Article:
Page 194 - Week 01 - Wednesday, 13 February 2008
the Civic event, is this. The fight started that night at about 11.30. I have gone down there; I have talked to the owners there. They said, “They started at 11.30.” As some of the restaurants were locking up, they were saying, “It’s going to be a long night for Manuka.”
One restaurant tells me that they get a window or a couple of windows smashed every month or so. But when you get four or five businesses with six or seven broken windows and varying degrees of fights that rage for about 5½ hours and culminate in shopping trolleys being thrown through windows, you cannot diminish that and say, “Oh, it’s been over-reported.” The numbers might vary, but it did occur. These windows did not break themselves.
The next day you have the new pastor at St Paul’s saying, “We’ve been here three weeks; the car’s been vandalised and the bins have been burnt. Acid has been thrown on my car.” Representatives of the Catholic church have spoken to members of the opposition and said, “We have the same problem down at St Christopher’s. People urinate in the grounds of the cathedral. There are needles; there are broken bottles; there are damaged cars.”
Having a head-in-the-sand approach is not going to fix it, but talking to the community—having agreement, putting together a broad plan that covers the entire spectrum of what is required—will. That is why we will reject the police minister’s amendment to Mr Seselja’s motion. It is just inappropriate to say, “We have done a few things; it’s okay, Jack.” It is that approach that gets you into trouble. If you want to write the community out of this motion, as the minister for police has proposed, then you are truly arrogant, you are truly out of touch and you will learn about it in October this year.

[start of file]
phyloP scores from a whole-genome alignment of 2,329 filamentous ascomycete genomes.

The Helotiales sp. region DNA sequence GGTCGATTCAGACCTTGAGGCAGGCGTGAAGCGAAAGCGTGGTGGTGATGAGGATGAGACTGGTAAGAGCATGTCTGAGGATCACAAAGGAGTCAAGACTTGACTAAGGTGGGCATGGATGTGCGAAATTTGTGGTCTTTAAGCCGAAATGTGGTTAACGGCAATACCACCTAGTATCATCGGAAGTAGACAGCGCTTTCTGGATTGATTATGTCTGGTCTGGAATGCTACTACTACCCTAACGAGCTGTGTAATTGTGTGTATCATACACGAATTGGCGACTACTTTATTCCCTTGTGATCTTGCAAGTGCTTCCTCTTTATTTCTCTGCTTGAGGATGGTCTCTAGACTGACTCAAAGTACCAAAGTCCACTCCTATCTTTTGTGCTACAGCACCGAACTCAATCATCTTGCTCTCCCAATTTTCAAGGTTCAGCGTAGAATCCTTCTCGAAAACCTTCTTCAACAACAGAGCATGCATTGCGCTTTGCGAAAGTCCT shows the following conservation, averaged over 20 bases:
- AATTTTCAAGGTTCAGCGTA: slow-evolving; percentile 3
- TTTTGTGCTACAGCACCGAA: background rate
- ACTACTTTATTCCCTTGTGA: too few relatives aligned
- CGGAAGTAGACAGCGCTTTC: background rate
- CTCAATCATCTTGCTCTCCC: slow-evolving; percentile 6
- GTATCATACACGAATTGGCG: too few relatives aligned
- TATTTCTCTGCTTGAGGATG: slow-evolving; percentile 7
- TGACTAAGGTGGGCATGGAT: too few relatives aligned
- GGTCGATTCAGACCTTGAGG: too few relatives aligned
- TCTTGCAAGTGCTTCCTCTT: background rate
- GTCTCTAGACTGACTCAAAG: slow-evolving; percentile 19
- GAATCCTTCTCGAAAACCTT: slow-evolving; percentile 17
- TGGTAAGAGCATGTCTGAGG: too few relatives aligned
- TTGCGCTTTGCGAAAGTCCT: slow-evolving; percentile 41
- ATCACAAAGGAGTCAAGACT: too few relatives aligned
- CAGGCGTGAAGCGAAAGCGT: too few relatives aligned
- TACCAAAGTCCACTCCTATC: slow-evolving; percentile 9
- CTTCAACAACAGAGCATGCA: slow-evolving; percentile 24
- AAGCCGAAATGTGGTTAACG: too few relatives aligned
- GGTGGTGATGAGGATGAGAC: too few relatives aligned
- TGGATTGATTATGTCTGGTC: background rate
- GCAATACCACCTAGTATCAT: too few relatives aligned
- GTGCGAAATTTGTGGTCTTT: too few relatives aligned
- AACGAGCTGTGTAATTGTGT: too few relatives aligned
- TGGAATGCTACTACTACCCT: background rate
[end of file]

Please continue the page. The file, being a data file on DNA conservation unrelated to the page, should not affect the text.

The government’s approach to these incidents when they occur is interesting. The first thing was to say, “It’s okay because we’re doing a review of the Liquor Act.” “Let’s blame the publicans.” “We’re going to have more fines in the pubs.” Two things are wrong with that. Firstly, it downgrades the severity of the offence of a publican to incorrectly serve alcohol. Everybody at the round table more or less agreed with that. These are serious offences. When people charged with selling, and having been licensed to sell, alcohol are doing it incorrectly, they should not be slapped with a fine; they should take it seriously, because the majority of publicans, restaurant owners and clubs do the right thing in this city.
So first and foremost, the government’s approach was wrong. Then the government came up with the ludicrous idea of “Well, let’s have RBTs. We’ll have random breath testing on the street.” What is the fine for being in possession of a pair of speeding sneakers? I am not sure what it will be. But there is a duty of care. If an officer gets somebody to blow in the machine and they are over the limit, perhaps dangerously so, there is a duty of care to either take those people into custody and sober them up at the watch-house or at the drying-out shelter or to charge them if their behaviour warrants it.
To say that we are simply going to sample the level of drunkenness in Civic on a voluntary basis is ludicrous. The statistical accuracy in that is nil; it is absolutely zero. We are going to line 100 people up at Civic at a point in time, and only the volunteers